“They’re not a green water fish. They’re sight-feeders, and you need that pretty water to be real productive, but they can be caught in water shallower than most people think,” said Moran, who runs a 27-foot Gravois out of Port Fourchon.
Moran says last year the entire month of April was outstanding for wahoo, and provided a nice bonus for his charters in the first week of red snapper season.
“Snapper season is usually pretty good in the first few weeks, so it really did well to round out the trip with a bunch of wahoo after we finished our limit,” said Moran.
Wahoo tend to travel in packs, and veteran skippers say it is best not to immediately clear the lines following a hook-up. Moran says doubles and even triples are not uncommon when the fish are really aggressive.
“You can reel (the baits) in a little to help give the guy on the reel room to work, but I’ll try and leave the baits out so that you can get two or three at a time,” says Moran.
Given the poor hook-up to landing ratio anglers are faced with when fishing for wahoo, it may be a good idea to be greedy. Fischer, however, has a bit different view on fish that are lost and a specific bait that gives him a leg up on the fish notoriously crafty in shaking the hook.
“I’m not a hook engineer so I don’t really have an answer as to how it works, but the Yo-Zuri Bonito hooks are outstanding,” says Fischer of the double factory hooks. “When you get a strike on these baits, they stick.”
Yo-Zuri Bonitos are the hands-down favorite of Fischer, and not just because of their ability to put strikes in the fishbox. The hard plastic baits don’t have a bill, which can restrict the speed at which a lure can be pulled.
“One of the best things about the Yo-Zuris is that I can run them as fast as I run my marlin baits (8.5 knots),” he said. “I can run them short down the middle and not worry about them fouling. On the other hand, I can fish them as slow as four knots as well.”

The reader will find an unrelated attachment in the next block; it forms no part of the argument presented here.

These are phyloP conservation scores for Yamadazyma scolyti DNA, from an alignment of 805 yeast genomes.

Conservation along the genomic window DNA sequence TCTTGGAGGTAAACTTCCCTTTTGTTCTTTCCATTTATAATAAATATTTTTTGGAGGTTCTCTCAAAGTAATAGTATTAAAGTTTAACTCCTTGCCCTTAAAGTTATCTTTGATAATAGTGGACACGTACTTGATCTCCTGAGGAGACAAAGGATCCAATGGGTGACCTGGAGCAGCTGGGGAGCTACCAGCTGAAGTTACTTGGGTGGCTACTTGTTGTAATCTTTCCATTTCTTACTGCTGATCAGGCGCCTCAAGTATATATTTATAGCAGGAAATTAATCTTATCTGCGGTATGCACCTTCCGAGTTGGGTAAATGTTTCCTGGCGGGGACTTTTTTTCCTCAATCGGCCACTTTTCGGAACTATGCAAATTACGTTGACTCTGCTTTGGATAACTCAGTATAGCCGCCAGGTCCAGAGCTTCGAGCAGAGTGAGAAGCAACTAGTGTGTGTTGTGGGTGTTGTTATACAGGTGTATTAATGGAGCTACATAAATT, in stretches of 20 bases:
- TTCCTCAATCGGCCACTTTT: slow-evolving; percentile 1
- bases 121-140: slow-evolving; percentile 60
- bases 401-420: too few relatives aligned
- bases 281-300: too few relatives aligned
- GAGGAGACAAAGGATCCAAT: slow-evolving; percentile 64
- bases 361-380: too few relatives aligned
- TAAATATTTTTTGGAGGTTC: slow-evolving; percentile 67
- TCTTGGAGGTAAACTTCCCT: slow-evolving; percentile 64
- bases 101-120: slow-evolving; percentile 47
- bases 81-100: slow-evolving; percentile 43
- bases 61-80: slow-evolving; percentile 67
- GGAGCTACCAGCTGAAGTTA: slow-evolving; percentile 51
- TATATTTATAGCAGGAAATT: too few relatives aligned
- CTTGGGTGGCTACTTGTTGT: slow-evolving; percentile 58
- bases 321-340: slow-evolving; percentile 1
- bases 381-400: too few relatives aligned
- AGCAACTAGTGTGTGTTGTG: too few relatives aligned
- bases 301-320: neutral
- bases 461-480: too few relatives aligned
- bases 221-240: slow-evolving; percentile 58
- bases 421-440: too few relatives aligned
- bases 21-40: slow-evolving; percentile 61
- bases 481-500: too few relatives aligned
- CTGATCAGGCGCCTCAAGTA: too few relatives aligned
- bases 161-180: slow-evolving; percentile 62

The advances in artificial bait technology have put the odds in the angler’s favor not only in the way the lures attract fish, but also how much heat can be put on a fish set on seeing just how fast it can go.
“It used to be that you couldn’t fish ‘shaky baits’ with more than 10 or 12 pounds of drag,” said Fischer. “Technology has allowed us to use much more drag and still have fish stay hooked. I can put 16 pounds of drag on the Yo-Zuri bait and be confident that that fish is going to stay on there.”
Fischer rigs his “shaky baits” on a 6-foot piece of No. 9 piano (single strand) wire with a haywire/barrel twist at both ends. An Offshore Angler 135-pound barrel snap completes this very simple rig.
Regarding color, Fischer has found that shades of pink, red, orange and chartreuse out-perform darker colors, which he has found work better for tuna.
Fischer also finds that natural baits take their share of wahoo. Rigged ballyhoo with a blue/white Ilander head and skirt do an outstanding job of attracting fish, and the artificial accompaniment serves as a preserver of the expensive store-bought bait.
“An Ilander allows you to fish the bait a little faster, and it will last longer than if it were on its own,” he said. “Instead of changing the bait every 15 or 20 minutes, you can get an hour out of them.”